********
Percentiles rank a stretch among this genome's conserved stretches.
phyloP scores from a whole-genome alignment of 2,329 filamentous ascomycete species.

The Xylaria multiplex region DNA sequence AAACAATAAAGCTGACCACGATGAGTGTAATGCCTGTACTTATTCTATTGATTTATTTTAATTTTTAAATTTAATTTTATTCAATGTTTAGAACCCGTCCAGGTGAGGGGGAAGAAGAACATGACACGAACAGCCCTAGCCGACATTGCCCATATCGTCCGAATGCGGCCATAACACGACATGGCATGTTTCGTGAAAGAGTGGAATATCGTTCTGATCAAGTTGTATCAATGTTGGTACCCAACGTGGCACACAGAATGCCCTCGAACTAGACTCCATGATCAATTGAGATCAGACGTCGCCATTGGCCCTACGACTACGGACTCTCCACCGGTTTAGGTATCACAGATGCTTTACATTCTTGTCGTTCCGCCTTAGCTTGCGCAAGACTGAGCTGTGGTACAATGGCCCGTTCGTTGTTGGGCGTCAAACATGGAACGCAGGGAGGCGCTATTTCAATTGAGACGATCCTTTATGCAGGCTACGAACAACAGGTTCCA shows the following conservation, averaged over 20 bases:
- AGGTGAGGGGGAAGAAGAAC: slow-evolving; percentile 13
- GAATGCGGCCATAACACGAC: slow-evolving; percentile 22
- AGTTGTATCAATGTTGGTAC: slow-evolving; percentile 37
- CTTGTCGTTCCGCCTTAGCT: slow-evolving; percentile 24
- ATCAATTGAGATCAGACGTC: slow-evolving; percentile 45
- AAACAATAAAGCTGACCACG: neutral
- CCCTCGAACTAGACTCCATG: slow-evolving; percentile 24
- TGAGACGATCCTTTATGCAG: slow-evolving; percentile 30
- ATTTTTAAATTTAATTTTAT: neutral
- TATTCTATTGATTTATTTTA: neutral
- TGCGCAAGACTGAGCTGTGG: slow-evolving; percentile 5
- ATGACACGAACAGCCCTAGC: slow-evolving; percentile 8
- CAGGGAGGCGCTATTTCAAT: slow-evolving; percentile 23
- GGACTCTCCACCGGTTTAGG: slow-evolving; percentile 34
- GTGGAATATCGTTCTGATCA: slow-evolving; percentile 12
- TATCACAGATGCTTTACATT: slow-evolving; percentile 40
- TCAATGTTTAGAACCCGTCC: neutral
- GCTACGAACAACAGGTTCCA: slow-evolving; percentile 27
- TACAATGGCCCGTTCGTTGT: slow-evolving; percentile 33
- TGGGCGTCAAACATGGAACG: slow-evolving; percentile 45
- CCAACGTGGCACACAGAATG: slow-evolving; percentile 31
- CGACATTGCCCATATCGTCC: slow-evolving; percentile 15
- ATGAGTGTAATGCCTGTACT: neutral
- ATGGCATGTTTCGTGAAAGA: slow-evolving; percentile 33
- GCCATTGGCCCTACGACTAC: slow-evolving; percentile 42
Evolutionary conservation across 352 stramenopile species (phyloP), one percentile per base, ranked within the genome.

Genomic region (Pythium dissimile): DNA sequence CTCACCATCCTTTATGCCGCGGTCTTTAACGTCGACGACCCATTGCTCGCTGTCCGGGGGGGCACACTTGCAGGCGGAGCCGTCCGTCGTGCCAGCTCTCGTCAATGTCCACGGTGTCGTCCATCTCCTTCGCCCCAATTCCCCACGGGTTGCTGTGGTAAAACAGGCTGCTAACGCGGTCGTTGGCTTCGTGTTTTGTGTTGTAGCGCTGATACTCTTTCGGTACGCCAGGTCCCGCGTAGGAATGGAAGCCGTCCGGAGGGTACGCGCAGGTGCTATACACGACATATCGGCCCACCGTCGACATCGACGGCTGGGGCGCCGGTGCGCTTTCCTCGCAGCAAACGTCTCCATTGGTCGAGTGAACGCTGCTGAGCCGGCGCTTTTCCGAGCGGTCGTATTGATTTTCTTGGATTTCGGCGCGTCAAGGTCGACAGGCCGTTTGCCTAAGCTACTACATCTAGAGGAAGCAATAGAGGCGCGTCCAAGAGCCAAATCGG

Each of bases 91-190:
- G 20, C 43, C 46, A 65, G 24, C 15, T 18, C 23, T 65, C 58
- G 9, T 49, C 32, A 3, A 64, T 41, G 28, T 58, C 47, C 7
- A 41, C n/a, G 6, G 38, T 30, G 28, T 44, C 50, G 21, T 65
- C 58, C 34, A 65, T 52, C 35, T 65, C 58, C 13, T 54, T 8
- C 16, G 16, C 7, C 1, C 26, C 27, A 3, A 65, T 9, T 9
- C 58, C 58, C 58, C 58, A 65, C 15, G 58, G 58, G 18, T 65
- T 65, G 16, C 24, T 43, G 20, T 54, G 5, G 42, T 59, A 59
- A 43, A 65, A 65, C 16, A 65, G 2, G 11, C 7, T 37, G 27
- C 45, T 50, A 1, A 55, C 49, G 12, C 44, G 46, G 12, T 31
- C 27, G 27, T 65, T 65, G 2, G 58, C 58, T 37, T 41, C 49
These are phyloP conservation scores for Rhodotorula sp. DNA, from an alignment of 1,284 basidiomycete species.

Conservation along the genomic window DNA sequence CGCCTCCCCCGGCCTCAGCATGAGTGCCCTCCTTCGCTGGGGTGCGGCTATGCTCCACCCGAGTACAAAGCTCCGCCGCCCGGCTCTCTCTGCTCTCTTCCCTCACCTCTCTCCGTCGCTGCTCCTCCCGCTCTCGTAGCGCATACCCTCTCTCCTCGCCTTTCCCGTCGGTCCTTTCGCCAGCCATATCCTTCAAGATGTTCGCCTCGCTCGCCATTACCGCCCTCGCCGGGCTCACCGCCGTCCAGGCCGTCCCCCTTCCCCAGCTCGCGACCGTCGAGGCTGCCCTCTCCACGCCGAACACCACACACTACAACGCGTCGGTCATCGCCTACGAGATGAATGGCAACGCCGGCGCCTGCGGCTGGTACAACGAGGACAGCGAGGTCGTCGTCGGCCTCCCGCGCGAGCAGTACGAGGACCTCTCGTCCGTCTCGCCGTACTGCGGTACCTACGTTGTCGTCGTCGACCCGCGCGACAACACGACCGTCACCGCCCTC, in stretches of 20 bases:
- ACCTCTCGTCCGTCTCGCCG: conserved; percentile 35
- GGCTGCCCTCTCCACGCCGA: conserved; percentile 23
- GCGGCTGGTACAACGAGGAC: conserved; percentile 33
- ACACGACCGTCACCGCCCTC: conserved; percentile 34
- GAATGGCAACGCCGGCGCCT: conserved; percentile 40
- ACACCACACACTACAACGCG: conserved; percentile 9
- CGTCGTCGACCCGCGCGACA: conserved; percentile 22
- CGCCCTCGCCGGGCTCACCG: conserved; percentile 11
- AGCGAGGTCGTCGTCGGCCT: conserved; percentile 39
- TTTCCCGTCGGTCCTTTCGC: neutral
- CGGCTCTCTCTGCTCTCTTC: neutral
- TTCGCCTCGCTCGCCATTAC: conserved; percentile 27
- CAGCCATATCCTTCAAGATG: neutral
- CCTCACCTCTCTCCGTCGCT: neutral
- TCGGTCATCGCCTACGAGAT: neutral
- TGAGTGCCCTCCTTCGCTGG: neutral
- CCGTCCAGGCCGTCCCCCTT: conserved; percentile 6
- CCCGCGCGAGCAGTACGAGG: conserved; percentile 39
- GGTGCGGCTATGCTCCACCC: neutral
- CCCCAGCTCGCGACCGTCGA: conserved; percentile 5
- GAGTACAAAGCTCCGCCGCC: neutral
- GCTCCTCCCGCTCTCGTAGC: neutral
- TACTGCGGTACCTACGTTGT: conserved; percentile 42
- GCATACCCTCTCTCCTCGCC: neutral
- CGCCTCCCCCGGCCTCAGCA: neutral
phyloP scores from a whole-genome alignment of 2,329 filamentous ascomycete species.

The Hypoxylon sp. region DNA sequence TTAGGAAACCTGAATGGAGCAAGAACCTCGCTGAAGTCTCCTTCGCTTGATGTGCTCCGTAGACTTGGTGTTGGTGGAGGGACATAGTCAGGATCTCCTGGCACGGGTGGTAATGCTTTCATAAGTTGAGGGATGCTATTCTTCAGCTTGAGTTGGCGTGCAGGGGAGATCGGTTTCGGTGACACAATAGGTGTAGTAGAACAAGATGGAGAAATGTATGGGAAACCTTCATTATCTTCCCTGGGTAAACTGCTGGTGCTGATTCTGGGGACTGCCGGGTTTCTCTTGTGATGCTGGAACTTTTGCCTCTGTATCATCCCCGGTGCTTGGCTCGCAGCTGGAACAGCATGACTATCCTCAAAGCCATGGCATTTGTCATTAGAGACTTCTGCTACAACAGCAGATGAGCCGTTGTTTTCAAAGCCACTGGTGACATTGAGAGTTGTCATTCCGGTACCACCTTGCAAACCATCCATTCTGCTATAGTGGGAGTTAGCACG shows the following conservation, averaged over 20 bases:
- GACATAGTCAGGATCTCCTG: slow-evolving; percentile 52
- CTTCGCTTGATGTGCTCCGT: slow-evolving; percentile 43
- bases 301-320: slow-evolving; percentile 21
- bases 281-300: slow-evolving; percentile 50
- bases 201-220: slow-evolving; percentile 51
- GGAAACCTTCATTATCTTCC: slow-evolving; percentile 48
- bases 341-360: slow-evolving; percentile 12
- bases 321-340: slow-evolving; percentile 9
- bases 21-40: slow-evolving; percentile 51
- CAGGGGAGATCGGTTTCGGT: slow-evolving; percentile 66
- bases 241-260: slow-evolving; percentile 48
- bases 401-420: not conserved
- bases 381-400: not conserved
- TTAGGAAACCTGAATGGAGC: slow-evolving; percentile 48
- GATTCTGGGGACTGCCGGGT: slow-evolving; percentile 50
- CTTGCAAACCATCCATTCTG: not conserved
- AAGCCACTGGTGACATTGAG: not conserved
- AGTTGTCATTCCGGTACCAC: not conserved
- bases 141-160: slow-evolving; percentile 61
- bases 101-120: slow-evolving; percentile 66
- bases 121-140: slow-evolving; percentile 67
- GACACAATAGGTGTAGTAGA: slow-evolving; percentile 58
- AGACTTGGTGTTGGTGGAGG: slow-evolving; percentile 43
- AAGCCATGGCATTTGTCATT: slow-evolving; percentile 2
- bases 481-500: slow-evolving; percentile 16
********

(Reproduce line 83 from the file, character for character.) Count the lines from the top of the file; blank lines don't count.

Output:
- bases 381-400: not conserved